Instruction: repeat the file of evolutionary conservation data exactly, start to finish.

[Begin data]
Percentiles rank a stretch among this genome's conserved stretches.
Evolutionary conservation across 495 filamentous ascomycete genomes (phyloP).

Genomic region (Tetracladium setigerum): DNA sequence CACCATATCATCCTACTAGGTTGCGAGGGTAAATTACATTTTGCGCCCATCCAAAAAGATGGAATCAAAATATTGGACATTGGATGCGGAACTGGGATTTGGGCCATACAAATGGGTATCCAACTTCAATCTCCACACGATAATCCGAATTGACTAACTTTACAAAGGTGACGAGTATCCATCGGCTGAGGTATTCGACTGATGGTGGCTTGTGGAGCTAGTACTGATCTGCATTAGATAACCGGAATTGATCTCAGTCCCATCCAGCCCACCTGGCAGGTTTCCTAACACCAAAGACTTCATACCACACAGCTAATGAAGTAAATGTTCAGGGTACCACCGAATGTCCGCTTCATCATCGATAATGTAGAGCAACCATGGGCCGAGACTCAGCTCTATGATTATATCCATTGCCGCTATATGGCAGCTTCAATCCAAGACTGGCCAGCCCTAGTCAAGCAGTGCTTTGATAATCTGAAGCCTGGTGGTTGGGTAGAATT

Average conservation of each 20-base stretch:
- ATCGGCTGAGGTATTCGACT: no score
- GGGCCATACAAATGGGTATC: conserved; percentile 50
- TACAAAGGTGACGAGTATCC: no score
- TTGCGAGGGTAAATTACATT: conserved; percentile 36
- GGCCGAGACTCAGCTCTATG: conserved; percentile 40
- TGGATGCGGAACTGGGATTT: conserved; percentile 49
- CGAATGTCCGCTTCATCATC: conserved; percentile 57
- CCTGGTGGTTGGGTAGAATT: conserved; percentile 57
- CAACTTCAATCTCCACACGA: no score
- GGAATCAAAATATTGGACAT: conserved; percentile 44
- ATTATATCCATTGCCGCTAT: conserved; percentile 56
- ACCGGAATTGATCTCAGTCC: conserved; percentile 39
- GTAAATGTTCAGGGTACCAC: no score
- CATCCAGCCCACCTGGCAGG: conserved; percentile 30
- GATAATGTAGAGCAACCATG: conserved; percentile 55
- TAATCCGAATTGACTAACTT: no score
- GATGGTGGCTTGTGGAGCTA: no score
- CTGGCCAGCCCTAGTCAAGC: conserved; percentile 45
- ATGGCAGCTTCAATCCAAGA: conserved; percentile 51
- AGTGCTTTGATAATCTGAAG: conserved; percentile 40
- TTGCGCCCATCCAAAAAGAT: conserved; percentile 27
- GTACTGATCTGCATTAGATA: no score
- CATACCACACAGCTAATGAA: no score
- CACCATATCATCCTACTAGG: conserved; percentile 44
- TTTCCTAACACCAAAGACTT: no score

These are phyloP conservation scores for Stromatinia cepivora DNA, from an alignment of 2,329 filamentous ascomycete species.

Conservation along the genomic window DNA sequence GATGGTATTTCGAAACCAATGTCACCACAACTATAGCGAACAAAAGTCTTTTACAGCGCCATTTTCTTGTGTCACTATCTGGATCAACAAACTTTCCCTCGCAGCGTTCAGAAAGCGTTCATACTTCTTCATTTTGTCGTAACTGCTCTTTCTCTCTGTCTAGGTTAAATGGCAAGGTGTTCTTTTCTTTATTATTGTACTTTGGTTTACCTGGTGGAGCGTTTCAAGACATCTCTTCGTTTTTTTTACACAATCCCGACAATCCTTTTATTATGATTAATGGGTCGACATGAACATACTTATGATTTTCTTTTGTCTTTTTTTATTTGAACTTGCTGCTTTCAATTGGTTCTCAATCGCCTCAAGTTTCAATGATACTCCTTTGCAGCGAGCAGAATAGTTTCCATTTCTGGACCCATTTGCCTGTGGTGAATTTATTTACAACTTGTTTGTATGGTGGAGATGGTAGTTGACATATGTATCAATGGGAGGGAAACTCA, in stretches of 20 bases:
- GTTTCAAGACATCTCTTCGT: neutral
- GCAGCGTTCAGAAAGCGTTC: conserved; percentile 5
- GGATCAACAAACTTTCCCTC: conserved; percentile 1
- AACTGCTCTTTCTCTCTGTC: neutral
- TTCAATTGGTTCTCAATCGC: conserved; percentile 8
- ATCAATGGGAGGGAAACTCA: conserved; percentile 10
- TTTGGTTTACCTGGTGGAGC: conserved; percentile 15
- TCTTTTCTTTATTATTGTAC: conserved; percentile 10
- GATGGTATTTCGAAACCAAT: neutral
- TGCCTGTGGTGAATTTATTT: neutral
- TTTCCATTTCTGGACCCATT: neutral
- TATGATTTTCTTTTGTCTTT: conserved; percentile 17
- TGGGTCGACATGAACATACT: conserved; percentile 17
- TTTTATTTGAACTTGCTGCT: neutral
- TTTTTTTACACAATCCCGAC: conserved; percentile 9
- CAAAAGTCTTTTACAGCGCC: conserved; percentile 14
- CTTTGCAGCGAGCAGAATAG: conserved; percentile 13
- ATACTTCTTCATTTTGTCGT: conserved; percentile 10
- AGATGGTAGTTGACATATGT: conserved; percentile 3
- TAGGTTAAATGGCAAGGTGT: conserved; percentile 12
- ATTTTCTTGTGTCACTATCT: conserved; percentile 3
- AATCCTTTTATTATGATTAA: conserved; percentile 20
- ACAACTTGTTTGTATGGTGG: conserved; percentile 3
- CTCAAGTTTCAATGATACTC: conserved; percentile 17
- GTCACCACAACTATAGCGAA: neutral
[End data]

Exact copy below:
Percentiles rank a stretch among this genome's conserved stretches.
Evolutionary conservation across 495 filamentous ascomycete genomes (phyloP).

Genomic region (Tetracladium setigerum): DNA sequence CACCATATCATCCTACTAGGTTGCGAGGGTAAATTACATTTTGCGCCCATCCAAAAAGATGGAATCAAAATATTGGACATTGGATGCGGAACTGGGATTTGGGCCATACAAATGGGTATCCAACTTCAATCTCCACACGATAATCCGAATTGACTAACTTTACAAAGGTGACGAGTATCCATCGGCTGAGGTATTCGACTGATGGTGGCTTGTGGAGCTAGTACTGATCTGCATTAGATAACCGGAATTGATCTCAGTCCCATCCAGCCCACCTGGCAGGTTTCCTAACACCAAAGACTTCATACCACACAGCTAATGAAGTAAATGTTCAGGGTACCACCGAATGTCCGCTTCATCATCGATAATGTAGAGCAACCATGGGCCGAGACTCAGCTCTATGATTATATCCATTGCCGCTATATGGCAGCTTCAATCCAAGACTGGCCAGCCCTAGTCAAGCAGTGCTTTGATAATCTGAAGCCTGGTGGTTGGGTAGAATT

Average conservation of each 20-base stretch:
- ATCGGCTGAGGTATTCGACT: no score
- GGGCCATACAAATGGGTATC: conserved; percentile 50
- TACAAAGGTGACGAGTATCC: no score
- TTGCGAGGGTAAATTACATT: conserved; percentile 36
- GGCCGAGACTCAGCTCTATG: conserved; percentile 40
- TGGATGCGGAACTGGGATTT: conserved; percentile 49
- CGAATGTCCGCTTCATCATC: conserved; percentile 57
- CCTGGTGGTTGGGTAGAATT: conserved; percentile 57
- CAACTTCAATCTCCACACGA: no score
- GGAATCAAAATATTGGACAT: conserved; percentile 44
- ATTATATCCATTGCCGCTAT: conserved; percentile 56
- ACCGGAATTGATCTCAGTCC: conserved; percentile 39
- GTAAATGTTCAGGGTACCAC: no score
- CATCCAGCCCACCTGGCAGG: conserved; percentile 30
- GATAATGTAGAGCAACCATG: conserved; percentile 55
- TAATCCGAATTGACTAACTT: no score
- GATGGTGGCTTGTGGAGCTA: no score
- CTGGCCAGCCCTAGTCAAGC: conserved; percentile 45
- ATGGCAGCTTCAATCCAAGA: conserved; percentile 51
- AGTGCTTTGATAATCTGAAG: conserved; percentile 40
- TTGCGCCCATCCAAAAAGAT: conserved; percentile 27
- GTACTGATCTGCATTAGATA: no score
- CATACCACACAGCTAATGAA: no score
- CACCATATCATCCTACTAGG: conserved; percentile 44
- TTTCCTAACACCAAAGACTT: no score

These are phyloP conservation scores for Stromatinia cepivora DNA, from an alignment of 2,329 filamentous ascomycete species.

Conservation along the genomic window DNA sequence GATGGTATTTCGAAACCAATGTCACCACAACTATAGCGAACAAAAGTCTTTTACAGCGCCATTTTCTTGTGTCACTATCTGGATCAACAAACTTTCCCTCGCAGCGTTCAGAAAGCGTTCATACTTCTTCATTTTGTCGTAACTGCTCTTTCTCTCTGTCTAGGTTAAATGGCAAGGTGTTCTTTTCTTTATTATTGTACTTTGGTTTACCTGGTGGAGCGTTTCAAGACATCTCTTCGTTTTTTTTACACAATCCCGACAATCCTTTTATTATGATTAATGGGTCGACATGAACATACTTATGATTTTCTTTTGTCTTTTTTTATTTGAACTTGCTGCTTTCAATTGGTTCTCAATCGCCTCAAGTTTCAATGATACTCCTTTGCAGCGAGCAGAATAGTTTCCATTTCTGGACCCATTTGCCTGTGGTGAATTTATTTACAACTTGTTTGTATGGTGGAGATGGTAGTTGACATATGTATCAATGGGAGGGAAACTCA, in stretches of 20 bases:
- GTTTCAAGACATCTCTTCGT: neutral
- GCAGCGTTCAGAAAGCGTTC: conserved; percentile 5
- GGATCAACAAACTTTCCCTC: conserved; percentile 1
- AACTGCTCTTTCTCTCTGTC: neutral
- TTCAATTGGTTCTCAATCGC: conserved; percentile 8
- ATCAATGGGAGGGAAACTCA: conserved; percentile 10
- TTTGGTTTACCTGGTGGAGC: conserved; percentile 15
- TCTTTTCTTTATTATTGTAC: conserved; percentile 10
- GATGGTATTTCGAAACCAAT: neutral
- TGCCTGTGGTGAATTTATTT: neutral
- TTTCCATTTCTGGACCCATT: neutral
- TATGATTTTCTTTTGTCTTT: conserved; percentile 17
- TGGGTCGACATGAACATACT: conserved; percentile 17
- TTTTATTTGAACTTGCTGCT: neutral
- TTTTTTTACACAATCCCGAC: conserved; percentile 9
- CAAAAGTCTTTTACAGCGCC: conserved; percentile 14
- CTTTGCAGCGAGCAGAATAG: conserved; percentile 13
- ATACTTCTTCATTTTGTCGT: conserved; percentile 10
- AGATGGTAGTTGACATATGT: conserved; percentile 3
- TAGGTTAAATGGCAAGGTGT: conserved; percentile 12
- ATTTTCTTGTGTCACTATCT: conserved; percentile 3
- AATCCTTTTATTATGATTAA: conserved; percentile 20
- ACAACTTGTTTGTATGGTGG: conserved; percentile 3
- CTCAAGTTTCAATGATACTC: conserved; percentile 17
- GTCACCACAACTATAGCGAA: neutral